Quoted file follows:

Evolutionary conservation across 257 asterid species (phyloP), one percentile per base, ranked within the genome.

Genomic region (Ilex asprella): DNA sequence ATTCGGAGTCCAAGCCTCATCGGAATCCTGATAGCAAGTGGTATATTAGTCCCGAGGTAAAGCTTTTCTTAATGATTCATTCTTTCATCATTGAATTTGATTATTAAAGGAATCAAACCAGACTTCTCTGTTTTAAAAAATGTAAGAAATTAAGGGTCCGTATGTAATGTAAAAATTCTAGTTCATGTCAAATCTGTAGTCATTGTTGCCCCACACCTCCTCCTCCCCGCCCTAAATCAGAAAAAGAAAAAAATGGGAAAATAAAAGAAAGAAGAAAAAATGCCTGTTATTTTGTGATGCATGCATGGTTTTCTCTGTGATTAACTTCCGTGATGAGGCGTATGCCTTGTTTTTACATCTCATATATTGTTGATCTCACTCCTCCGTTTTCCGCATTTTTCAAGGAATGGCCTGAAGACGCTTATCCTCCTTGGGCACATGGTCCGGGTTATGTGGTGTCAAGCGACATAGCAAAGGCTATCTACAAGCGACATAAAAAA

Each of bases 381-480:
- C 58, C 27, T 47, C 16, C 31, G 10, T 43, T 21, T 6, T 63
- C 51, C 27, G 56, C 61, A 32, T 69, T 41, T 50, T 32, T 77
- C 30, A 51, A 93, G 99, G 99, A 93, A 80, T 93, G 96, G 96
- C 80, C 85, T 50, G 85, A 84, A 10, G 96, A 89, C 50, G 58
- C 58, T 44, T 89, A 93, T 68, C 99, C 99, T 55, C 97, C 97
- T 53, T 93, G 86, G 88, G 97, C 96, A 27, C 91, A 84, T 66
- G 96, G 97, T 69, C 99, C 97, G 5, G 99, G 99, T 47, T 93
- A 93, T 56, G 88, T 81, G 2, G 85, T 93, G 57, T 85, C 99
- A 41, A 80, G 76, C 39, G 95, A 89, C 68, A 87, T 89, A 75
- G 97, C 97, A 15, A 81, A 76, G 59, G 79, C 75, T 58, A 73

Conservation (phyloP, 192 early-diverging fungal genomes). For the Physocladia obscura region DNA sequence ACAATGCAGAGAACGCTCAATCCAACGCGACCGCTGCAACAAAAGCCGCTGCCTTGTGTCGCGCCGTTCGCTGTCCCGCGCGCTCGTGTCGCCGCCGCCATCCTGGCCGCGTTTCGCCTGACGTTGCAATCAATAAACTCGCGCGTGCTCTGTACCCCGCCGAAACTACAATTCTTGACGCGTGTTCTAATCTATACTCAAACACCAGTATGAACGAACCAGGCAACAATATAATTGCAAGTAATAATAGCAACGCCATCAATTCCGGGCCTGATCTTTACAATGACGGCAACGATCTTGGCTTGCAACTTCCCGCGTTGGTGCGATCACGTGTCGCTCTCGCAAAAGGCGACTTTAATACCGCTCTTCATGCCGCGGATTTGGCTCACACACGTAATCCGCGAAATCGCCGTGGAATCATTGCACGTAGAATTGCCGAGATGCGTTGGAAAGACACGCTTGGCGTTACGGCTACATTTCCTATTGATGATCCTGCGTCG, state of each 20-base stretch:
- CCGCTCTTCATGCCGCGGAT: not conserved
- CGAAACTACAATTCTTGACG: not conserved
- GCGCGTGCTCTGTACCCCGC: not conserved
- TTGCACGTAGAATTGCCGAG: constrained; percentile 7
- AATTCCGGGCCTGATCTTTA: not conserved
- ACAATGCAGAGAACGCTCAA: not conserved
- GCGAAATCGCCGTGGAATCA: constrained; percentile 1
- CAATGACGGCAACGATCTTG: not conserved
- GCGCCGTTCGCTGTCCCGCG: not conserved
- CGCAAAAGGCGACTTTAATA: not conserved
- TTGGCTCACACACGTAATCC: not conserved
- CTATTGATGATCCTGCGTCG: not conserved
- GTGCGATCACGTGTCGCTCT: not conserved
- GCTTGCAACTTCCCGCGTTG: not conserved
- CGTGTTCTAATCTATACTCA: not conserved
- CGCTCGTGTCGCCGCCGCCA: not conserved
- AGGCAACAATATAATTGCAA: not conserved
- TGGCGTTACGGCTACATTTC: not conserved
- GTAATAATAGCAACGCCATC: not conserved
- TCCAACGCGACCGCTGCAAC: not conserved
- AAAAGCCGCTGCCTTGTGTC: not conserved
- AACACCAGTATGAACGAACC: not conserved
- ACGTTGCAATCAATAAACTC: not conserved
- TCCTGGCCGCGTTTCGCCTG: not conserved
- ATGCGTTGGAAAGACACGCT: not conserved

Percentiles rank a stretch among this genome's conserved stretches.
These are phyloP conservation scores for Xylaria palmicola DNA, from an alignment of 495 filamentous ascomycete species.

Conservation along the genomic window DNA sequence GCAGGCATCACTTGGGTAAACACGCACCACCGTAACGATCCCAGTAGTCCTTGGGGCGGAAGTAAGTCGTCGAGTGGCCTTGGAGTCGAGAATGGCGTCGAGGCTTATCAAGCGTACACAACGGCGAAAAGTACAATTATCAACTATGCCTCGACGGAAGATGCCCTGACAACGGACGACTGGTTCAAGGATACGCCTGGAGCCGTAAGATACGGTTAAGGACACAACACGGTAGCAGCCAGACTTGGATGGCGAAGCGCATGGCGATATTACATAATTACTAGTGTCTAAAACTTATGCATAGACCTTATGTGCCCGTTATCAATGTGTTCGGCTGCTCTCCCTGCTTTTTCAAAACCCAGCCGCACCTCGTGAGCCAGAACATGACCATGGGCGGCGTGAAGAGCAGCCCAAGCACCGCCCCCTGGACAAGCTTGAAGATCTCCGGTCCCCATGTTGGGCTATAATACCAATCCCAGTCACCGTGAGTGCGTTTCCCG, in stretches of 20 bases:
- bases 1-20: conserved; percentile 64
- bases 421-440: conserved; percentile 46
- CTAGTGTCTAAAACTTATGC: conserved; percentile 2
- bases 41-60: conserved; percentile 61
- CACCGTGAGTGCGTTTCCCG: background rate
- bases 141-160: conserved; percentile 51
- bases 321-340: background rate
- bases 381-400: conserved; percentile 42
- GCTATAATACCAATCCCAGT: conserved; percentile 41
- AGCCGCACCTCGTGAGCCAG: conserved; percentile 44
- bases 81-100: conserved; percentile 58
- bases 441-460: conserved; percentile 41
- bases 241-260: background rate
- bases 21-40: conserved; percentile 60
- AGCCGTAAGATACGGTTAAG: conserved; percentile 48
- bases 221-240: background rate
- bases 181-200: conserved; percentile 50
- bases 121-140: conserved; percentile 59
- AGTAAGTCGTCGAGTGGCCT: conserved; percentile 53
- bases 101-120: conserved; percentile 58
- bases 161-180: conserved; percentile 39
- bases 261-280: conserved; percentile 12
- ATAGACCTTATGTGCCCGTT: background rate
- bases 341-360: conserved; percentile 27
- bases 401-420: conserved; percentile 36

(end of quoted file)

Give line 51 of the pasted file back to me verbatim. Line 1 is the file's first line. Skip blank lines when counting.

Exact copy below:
- GCTATAATACCAATCCCAGT: conserved; percentile 41